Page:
"My regular walks along rivers made me want to work on the theme of water in motion as representative of a nonfiguative living spirit,” says French artist Sylvie Poirson (sylviepoirson.com). “My challenge was to make the dynamics of water felt through a painting.” From this concept came the artist’s Blue Harmony series. Her winning paint-ing (page 83), which shares the series’ name, is the second work in this collection, the first being of a larger and rectangular format. Poirson feels that the smaller, square format helped her achieve a more abstract image and energetic composition.
The effect wasn’t lost on Holmes, who remarked that the artist “is to be admired for her great strength in the technical ability to paint an ever-moving, abstract impression of water with such depth and consistent sur-face quality. Each passage and plateau include complete varieties of form, shape, contrast and direction.”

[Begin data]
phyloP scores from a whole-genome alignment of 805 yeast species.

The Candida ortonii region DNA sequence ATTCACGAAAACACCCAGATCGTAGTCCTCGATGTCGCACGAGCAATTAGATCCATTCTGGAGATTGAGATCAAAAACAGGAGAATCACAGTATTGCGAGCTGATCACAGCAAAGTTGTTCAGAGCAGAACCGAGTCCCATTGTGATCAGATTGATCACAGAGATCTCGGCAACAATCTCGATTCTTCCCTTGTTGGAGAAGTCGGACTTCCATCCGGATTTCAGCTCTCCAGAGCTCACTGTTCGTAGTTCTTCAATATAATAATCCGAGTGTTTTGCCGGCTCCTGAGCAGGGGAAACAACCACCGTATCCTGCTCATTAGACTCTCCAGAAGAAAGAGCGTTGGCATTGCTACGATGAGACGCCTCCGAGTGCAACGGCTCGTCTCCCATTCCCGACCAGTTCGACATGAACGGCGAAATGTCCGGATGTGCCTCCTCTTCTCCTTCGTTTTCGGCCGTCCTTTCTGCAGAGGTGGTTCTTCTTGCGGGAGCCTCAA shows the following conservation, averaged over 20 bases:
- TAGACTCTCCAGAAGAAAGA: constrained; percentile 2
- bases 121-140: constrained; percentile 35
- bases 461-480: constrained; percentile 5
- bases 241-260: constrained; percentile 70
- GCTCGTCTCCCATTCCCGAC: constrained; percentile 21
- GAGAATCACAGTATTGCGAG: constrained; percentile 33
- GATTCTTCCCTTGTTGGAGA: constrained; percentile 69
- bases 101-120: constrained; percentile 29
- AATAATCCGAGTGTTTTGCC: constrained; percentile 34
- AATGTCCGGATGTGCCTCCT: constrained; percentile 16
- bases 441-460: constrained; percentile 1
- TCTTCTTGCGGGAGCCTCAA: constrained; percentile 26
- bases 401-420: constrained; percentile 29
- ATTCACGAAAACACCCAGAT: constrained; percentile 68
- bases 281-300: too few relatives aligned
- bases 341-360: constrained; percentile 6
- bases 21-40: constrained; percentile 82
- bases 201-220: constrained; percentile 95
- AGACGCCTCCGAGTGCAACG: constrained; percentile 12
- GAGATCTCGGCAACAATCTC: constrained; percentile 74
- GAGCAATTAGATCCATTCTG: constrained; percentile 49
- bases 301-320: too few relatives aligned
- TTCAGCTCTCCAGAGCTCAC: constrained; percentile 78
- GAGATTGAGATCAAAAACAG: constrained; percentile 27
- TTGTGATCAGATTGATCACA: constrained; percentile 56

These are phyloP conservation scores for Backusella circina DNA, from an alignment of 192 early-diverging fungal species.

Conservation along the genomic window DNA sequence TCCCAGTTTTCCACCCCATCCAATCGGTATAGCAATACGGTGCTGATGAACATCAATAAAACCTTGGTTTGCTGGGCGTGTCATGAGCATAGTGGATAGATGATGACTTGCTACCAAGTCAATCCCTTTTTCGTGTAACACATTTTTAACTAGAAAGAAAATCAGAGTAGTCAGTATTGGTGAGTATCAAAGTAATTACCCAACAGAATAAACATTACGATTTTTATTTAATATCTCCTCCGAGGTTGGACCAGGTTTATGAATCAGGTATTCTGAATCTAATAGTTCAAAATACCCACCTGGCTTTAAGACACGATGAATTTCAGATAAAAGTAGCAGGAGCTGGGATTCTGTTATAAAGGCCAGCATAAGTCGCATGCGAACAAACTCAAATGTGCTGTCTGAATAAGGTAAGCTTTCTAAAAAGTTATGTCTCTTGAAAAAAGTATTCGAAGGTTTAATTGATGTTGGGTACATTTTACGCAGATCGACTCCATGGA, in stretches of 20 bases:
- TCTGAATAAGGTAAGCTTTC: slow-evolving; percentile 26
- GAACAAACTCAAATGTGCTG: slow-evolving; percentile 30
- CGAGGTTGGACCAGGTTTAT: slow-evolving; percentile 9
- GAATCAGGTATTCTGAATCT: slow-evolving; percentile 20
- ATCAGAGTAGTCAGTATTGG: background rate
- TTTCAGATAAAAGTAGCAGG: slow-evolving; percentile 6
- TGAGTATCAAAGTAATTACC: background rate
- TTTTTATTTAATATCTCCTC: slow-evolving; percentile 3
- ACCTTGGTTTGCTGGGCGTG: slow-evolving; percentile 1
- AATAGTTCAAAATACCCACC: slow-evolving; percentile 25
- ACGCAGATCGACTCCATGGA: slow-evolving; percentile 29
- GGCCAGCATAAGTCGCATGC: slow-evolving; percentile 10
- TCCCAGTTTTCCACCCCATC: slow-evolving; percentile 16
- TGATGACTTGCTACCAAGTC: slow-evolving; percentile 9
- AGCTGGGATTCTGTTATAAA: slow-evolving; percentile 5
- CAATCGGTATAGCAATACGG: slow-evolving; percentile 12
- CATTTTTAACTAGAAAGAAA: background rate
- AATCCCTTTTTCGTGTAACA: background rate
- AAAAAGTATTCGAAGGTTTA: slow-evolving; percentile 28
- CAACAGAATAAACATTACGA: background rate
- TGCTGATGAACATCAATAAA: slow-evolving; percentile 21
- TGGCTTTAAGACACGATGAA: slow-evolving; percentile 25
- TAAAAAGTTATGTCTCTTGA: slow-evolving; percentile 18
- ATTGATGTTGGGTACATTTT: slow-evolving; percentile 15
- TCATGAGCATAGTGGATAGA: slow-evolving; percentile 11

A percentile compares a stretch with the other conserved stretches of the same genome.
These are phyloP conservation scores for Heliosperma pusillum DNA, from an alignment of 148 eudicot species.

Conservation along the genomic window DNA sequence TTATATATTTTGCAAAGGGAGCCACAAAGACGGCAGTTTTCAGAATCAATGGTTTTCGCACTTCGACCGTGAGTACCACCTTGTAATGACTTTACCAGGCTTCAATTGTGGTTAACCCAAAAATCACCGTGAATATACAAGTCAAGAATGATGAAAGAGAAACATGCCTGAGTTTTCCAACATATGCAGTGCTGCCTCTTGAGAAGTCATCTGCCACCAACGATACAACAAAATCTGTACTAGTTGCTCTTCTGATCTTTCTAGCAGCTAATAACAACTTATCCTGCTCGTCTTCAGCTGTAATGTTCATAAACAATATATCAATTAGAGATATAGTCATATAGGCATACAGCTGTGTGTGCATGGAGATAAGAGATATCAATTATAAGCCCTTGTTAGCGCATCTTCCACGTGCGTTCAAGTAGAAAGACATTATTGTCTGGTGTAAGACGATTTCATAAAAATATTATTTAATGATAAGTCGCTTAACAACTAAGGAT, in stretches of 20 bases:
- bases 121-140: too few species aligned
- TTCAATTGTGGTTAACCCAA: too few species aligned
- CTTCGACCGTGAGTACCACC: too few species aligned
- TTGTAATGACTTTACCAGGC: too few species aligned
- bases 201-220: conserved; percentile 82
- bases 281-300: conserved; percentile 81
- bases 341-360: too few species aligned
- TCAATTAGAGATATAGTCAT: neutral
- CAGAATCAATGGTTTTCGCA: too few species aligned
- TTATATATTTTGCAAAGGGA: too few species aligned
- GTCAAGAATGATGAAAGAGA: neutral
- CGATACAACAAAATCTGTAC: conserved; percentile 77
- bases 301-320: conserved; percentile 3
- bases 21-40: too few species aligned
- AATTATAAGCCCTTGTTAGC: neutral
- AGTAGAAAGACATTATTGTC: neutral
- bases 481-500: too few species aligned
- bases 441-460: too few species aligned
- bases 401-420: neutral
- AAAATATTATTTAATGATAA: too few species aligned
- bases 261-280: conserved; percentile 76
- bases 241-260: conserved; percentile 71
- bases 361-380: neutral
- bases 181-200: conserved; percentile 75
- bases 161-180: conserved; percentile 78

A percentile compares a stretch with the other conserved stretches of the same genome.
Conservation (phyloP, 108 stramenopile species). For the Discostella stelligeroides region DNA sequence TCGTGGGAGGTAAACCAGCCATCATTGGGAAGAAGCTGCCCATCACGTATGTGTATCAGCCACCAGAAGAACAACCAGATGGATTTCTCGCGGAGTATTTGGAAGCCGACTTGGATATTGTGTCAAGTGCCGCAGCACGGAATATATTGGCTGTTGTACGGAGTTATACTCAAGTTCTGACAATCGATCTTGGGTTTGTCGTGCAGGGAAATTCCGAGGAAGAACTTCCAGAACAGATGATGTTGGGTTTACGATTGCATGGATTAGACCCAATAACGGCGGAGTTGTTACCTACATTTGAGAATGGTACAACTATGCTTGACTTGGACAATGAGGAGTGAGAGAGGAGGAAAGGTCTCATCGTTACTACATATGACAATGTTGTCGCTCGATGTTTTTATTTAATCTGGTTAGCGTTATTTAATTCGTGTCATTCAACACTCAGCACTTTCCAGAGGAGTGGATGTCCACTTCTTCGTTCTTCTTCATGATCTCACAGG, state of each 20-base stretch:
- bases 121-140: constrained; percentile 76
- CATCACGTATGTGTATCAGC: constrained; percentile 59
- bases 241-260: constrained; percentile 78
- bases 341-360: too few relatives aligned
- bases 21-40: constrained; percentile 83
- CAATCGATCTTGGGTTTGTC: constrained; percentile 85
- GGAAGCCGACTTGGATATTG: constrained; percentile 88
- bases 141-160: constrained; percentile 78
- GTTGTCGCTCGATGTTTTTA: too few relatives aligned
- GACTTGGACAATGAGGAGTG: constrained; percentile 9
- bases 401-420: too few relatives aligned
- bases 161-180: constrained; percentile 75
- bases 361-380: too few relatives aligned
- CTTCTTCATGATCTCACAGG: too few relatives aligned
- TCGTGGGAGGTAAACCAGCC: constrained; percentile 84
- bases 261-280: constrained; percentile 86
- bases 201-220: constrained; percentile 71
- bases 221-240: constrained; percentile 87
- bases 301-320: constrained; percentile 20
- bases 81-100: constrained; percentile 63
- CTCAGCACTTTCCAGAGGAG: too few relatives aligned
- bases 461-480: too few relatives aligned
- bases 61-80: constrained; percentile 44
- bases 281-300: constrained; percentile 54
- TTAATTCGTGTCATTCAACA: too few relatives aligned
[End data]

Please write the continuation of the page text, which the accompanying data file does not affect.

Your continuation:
Poirson enjoyed working with a palette of blues (her favorite color), grays and mauves. “The important thing was to respect dark and light contrasts in order to bring the movement to life,” she says. The artist typically works on a support with a lot of tooth—either Sennelier La Carte pastel card or UART sanded pastel paper. She finds that these surfaces can handle the wetness of alcohol or water mixed with gouache or watercolor—which she uses as an underlayer for the pastel—and also accept multiple veils of pigment layers. Although Poirson works with an extensive variety of pastel brands, she typically begins a painting with Giraults. “They have a good texture—not too soft,” she says, “and their range of blues, purples and grays is very rich.”
Poirson, a self-taught pastelist, admits that at times she’s inclined to follow her instincts rather than adhere to a particular process or set of rules. “It’s good to let yourself be guided by your hand,” she says. “You get more free and interesting results. I really enjoyed working on Blue Harmony in a freer spirit and with faster gestures.”